Last year, along with its customers, donated $41,593.52 to the Surrey Hospital Foundation, for the Children’s Health Centre.

“I always help the community, I never forget the community who supported me for the last 25 years, and that’s why we’re still here,” Singh says. “We give it back to the community every year, every month, every day.”

Singh made local and national headlines in January 2016 when for about two weeks he set about delivering free baskets of food to more than 500 Syrian refugees, inspired by an elderly neighbour’s generosity toward his own family when they first arrived in Canada.

READ ALSO: Inspired by generosity 40 years ago, Surrey businessman gives groceries to Syrian refugees

“I became a successful businessperson and Canadian because of a simple and powerful message,” he said at the time. “I am sure many of these refugees, especially the children, will go on to make many positive contributions to Canada in the future.”

“Our neighbour invited us over for dinner,” he recalled. “The simple gesture had such a profound impact on me and my life. It showed me what it means to be Canadian. I wanted to pass on that same special feeling to these Syrian refugees arriving in Canada.”

He’s also thankful, he says today, for all his faithful customers.

“I want to thank them from my heart,” Singh says, “and we’ll continue to provide the service we did over 25 years and a lot more to come, and we’ll do better than what we did over those 25 years.”



tom.zytaruk@surreynowleader.com

Like us on Facebook Follow us on Instagram and follow Tom on Twitter

BusinessGroceriesSurrey

Get local stories you won't find anywhere else right to your inbox.
Sign up here

Just Posted

Staff member at Surrey long-term care facility diagnosed with COVID-19

Fraser Health said a rapid response team is on site

White Rock’s namesake spray-painted black

Vandalism occurred sometime between Friday and Saturday

South Surrey resident blames city after house floods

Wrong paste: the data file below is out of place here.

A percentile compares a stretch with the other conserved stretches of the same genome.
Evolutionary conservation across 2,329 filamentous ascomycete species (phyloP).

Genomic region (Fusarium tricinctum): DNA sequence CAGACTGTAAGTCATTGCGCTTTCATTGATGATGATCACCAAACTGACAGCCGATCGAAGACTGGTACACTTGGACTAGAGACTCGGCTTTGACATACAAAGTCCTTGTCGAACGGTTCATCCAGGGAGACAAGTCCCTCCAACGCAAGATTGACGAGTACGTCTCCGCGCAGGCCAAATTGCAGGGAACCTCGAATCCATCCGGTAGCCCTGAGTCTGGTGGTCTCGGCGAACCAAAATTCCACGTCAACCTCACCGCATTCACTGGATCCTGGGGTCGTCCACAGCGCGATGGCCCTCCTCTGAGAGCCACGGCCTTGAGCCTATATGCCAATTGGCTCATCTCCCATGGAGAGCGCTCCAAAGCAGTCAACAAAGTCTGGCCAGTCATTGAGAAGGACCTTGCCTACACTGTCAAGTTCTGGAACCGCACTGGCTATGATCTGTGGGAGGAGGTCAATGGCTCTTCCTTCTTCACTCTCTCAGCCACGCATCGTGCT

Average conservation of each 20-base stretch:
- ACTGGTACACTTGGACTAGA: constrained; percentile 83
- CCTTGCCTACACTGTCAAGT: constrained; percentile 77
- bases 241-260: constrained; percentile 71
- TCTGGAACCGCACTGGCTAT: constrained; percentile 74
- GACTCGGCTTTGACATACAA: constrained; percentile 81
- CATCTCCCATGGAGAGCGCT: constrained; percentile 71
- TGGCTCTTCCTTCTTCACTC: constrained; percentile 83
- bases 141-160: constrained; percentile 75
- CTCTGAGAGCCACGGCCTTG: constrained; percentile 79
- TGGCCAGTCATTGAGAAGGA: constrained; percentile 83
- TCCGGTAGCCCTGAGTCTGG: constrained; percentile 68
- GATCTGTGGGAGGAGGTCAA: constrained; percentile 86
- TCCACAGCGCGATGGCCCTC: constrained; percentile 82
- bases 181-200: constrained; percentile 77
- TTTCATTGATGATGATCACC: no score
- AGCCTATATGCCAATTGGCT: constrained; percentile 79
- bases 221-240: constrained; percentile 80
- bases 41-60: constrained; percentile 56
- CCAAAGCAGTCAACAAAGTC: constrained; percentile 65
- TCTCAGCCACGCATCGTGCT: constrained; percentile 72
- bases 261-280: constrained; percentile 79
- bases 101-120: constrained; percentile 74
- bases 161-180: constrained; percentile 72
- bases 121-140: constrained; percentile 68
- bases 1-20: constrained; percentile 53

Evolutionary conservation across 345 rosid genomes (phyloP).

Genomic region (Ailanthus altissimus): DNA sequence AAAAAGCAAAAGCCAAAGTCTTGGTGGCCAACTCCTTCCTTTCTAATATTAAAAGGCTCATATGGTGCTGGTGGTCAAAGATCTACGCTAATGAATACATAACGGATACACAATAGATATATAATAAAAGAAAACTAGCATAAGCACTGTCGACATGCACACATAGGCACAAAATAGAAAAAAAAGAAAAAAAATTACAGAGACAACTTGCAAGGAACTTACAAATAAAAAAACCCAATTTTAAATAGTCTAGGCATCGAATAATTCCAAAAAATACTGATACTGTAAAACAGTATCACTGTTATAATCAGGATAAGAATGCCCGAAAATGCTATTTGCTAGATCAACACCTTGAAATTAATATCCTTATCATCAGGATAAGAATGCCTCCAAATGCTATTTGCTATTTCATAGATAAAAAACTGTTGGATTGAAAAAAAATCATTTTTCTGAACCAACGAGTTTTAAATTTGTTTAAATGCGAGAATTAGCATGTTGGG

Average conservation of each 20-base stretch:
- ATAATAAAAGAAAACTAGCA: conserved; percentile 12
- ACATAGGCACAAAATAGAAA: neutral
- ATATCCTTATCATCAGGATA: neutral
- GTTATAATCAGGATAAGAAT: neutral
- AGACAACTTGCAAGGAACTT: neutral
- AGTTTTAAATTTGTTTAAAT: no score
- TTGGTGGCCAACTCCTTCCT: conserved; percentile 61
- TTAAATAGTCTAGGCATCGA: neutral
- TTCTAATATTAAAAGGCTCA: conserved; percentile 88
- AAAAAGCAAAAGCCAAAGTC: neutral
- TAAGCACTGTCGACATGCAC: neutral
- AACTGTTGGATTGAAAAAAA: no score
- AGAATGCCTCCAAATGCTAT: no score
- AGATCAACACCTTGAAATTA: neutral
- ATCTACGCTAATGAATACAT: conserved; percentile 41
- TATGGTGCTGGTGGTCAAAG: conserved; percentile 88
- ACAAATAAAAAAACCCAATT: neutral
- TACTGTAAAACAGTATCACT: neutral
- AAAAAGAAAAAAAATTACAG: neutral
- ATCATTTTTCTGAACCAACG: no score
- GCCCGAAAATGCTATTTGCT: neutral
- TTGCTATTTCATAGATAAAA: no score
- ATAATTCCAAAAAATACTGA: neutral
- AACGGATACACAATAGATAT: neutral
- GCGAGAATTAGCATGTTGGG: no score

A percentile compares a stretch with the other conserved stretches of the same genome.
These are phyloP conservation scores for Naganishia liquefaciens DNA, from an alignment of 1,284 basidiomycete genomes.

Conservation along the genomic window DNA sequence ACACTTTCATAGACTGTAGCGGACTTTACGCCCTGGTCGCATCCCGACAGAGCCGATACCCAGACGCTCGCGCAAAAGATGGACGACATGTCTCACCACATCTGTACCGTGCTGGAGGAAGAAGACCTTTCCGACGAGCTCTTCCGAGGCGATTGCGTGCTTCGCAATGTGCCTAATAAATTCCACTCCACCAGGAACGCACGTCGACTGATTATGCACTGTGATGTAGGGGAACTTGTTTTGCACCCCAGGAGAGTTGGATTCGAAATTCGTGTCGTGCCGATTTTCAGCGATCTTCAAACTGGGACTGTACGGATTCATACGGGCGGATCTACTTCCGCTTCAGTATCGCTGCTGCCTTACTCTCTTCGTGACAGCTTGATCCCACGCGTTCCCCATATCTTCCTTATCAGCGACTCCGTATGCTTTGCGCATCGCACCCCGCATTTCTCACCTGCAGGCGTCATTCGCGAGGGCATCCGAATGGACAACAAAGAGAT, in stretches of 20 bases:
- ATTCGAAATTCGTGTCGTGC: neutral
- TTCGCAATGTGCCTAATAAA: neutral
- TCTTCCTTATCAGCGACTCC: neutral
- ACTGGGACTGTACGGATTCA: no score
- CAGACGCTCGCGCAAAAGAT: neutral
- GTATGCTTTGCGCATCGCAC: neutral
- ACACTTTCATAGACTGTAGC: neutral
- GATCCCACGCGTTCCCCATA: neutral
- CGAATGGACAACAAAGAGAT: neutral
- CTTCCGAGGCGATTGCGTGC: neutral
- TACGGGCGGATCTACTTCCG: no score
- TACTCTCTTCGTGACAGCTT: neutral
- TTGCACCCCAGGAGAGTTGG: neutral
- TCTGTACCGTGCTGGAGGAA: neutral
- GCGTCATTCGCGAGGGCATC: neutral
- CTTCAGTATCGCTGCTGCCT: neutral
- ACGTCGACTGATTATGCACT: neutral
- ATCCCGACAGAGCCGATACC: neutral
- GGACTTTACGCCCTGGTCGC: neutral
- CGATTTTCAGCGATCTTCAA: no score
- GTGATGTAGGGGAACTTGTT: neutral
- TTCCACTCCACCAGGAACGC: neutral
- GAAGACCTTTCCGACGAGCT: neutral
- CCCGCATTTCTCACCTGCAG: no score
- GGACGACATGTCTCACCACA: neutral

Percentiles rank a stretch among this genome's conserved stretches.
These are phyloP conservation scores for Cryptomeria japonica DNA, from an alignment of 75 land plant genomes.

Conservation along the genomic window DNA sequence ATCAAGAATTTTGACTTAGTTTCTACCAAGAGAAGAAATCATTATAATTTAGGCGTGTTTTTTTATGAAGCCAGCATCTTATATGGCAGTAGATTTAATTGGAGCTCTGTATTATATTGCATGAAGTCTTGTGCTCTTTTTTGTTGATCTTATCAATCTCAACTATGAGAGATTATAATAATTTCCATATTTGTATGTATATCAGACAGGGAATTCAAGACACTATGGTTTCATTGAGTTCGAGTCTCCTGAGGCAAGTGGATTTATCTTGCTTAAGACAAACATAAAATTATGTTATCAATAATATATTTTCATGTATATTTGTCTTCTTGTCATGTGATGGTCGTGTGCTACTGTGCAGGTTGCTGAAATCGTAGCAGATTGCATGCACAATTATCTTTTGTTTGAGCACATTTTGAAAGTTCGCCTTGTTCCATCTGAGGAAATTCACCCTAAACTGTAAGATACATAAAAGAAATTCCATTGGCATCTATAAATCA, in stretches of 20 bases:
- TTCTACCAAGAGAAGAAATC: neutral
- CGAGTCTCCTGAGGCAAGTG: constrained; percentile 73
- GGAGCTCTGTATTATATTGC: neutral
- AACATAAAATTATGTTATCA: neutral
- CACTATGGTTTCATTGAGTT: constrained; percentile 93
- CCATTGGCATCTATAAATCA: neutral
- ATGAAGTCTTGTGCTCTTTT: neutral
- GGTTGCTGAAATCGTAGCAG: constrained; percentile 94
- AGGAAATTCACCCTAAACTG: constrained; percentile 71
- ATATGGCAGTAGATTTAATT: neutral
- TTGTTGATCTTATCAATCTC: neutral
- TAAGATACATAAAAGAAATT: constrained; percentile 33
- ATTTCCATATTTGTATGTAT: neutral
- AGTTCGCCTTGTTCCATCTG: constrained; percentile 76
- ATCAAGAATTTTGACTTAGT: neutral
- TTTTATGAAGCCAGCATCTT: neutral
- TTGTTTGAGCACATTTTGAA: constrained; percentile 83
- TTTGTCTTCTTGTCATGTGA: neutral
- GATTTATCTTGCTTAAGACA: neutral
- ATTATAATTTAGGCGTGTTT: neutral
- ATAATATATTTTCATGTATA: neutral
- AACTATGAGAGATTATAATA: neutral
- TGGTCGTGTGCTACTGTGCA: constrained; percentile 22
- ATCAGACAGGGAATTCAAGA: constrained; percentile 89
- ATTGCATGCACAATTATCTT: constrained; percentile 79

Marilyn Molter said debris from city-planted maple trees easily clogs street drains

Sunny skies expected across Lower Mainland this week

After weeks of rain and smoke, Environment Canada forecasts clear skies and steady warm temperatures

Senior White Rock election worker not concerned about safety at the polls

‘Casting your vote will be like getting a take out coffee,’ says Elections BC CEO

QUIZ: Do you know what’s on TV?

Fall is normally the time when new television shows are released

Canadian ski resorts wrestle with pandemic-vs.-profit dilemma as COVID-19 persists

Few are actually restricting the total number of skiers they allow on the hill

Is it time to start thinking about greener ways to package cannabis?

Packaging suppliers are still figuring eco-friendly and affordable packaging options that fit the mandates of Cannabis Regulations

Victoria-area RCMP locate high-risk sex offender thanks to help of taxi cab driver

Scott Jones wanted on a Canada-wide warrant, ‘a risk to women and girls,’ police say

Join Black Press Media and Do Some Good

Pay it Forward program supports local businesses in their community giving

A (virtual) walk around the world by 88-year-old B.C. man

George Doi says it’s simple: ‘I like walking’

End of CERB means uncertainty for some, new system for others

As of a week ago, the CERB had paid out $79.3 billion to 8.8 million people

Horgan, Wilkinson trade barbs over MSP premiums, health care at campaign stops

Horgan called a snap election for Oct. 24 earlier this week

Most Read